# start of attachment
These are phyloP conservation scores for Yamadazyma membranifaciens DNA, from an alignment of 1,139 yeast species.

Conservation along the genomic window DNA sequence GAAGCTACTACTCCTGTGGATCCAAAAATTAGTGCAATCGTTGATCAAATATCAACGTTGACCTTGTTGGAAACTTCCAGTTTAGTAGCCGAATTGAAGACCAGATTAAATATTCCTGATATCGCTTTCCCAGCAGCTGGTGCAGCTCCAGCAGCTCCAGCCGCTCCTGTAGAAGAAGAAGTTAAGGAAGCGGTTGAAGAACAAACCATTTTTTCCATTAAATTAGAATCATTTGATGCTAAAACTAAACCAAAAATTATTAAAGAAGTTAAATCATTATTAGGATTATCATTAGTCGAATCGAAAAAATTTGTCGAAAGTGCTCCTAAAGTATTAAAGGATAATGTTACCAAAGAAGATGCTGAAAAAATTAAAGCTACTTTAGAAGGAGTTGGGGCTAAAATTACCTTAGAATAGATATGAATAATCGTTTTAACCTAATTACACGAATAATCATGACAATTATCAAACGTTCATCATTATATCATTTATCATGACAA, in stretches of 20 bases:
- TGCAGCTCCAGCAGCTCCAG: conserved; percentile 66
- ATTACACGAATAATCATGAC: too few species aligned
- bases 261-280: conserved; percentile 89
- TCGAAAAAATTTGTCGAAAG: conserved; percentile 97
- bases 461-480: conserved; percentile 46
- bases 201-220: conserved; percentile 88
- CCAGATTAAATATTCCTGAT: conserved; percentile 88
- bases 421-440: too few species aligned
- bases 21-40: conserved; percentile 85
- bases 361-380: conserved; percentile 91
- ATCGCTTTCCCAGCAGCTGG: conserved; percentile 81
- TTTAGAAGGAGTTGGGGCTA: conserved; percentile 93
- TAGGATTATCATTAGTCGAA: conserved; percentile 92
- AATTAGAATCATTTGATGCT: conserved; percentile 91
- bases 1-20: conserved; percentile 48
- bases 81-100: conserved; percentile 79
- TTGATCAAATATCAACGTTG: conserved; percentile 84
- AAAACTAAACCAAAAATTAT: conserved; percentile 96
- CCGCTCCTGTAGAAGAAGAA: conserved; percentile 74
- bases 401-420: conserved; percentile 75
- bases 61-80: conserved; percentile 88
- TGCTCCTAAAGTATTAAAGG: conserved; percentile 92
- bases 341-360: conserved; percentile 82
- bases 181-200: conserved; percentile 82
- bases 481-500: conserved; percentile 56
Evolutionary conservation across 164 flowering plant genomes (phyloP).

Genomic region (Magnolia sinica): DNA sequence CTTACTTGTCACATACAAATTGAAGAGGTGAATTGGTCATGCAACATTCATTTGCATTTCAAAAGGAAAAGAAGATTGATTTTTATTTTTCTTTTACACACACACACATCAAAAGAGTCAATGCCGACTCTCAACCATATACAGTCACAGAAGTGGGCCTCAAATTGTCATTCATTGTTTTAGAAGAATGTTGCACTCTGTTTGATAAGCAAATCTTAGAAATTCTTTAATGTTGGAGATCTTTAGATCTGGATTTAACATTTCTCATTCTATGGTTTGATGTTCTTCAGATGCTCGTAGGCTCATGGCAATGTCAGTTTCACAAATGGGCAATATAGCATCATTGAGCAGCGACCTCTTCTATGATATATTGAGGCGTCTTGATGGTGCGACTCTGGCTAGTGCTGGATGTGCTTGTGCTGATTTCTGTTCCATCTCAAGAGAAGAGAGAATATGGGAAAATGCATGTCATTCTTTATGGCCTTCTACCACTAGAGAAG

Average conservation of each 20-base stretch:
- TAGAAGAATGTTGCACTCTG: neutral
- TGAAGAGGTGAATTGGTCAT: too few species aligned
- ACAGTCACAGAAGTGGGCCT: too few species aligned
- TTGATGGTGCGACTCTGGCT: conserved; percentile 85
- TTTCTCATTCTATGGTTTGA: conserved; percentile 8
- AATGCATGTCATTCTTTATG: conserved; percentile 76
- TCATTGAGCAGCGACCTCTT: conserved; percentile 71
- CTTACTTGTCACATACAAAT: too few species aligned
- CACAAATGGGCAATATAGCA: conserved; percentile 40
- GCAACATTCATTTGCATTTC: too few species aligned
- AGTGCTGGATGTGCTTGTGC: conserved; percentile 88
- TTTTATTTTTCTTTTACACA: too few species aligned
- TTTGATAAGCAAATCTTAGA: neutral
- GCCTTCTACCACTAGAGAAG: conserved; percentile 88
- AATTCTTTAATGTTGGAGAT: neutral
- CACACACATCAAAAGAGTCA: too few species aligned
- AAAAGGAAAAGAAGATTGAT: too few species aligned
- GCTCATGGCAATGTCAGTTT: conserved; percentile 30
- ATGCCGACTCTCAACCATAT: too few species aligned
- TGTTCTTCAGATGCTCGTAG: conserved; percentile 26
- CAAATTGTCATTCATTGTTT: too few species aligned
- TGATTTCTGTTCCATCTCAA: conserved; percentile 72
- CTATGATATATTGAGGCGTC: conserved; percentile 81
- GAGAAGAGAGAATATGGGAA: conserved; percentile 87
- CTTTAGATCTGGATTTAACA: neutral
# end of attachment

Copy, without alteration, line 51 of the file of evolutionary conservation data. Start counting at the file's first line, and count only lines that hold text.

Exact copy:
- CAAATTGTCATTCATTGTTT: too few species aligned